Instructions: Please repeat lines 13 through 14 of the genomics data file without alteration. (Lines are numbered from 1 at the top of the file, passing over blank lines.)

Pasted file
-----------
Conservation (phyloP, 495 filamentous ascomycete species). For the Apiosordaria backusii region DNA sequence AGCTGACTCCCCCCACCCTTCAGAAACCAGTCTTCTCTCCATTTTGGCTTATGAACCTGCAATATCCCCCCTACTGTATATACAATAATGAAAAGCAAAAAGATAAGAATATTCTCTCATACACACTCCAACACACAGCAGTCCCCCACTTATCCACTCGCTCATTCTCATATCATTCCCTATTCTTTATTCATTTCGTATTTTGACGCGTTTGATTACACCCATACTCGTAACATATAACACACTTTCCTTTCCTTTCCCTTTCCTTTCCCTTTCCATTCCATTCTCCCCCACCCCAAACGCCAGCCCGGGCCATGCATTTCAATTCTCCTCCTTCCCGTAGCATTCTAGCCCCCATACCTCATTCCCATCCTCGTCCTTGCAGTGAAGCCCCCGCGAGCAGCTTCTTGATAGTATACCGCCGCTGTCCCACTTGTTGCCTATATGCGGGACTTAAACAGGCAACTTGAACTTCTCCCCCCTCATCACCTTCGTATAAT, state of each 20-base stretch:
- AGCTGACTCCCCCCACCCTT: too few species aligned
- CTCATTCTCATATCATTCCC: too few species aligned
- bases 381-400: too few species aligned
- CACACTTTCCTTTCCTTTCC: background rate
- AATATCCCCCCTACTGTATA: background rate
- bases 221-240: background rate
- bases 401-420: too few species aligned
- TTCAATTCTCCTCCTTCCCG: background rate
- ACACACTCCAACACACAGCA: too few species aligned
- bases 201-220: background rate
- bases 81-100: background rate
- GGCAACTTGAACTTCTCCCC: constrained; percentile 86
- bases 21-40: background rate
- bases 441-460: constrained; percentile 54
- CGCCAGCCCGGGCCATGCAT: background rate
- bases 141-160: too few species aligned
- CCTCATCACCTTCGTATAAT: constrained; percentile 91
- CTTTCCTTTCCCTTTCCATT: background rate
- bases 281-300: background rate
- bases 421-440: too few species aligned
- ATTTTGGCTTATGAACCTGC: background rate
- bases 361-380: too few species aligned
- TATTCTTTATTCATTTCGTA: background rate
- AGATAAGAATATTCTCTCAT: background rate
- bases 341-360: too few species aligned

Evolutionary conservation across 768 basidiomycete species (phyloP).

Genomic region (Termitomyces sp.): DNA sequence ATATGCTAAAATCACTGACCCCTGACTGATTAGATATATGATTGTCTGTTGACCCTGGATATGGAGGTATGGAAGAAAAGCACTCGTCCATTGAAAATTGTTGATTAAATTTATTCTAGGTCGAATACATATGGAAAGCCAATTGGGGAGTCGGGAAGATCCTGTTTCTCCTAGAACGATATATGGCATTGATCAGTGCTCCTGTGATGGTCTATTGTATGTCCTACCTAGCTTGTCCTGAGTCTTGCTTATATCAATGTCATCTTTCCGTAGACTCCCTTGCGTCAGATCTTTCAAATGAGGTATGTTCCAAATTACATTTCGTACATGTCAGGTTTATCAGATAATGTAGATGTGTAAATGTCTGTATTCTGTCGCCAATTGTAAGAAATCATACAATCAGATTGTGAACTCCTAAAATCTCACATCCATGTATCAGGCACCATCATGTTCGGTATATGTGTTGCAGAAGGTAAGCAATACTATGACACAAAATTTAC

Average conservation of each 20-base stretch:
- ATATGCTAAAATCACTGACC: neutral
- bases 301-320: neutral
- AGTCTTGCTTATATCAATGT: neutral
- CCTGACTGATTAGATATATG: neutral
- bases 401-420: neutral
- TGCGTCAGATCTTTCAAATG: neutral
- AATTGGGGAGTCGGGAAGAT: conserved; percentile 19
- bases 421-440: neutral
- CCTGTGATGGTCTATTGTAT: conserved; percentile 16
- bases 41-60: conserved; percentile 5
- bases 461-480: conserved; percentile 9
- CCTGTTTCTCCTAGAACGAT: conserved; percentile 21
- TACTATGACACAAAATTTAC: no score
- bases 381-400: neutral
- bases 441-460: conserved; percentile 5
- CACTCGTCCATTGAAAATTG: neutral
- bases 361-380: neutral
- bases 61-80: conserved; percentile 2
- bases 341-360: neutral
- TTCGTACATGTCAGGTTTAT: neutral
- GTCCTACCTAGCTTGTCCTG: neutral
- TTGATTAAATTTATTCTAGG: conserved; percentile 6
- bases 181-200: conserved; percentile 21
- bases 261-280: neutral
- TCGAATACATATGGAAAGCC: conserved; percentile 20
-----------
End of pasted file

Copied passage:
- GGCAACTTGAACTTCTCCCC: constrained; percentile 86
- bases 21-40: background rate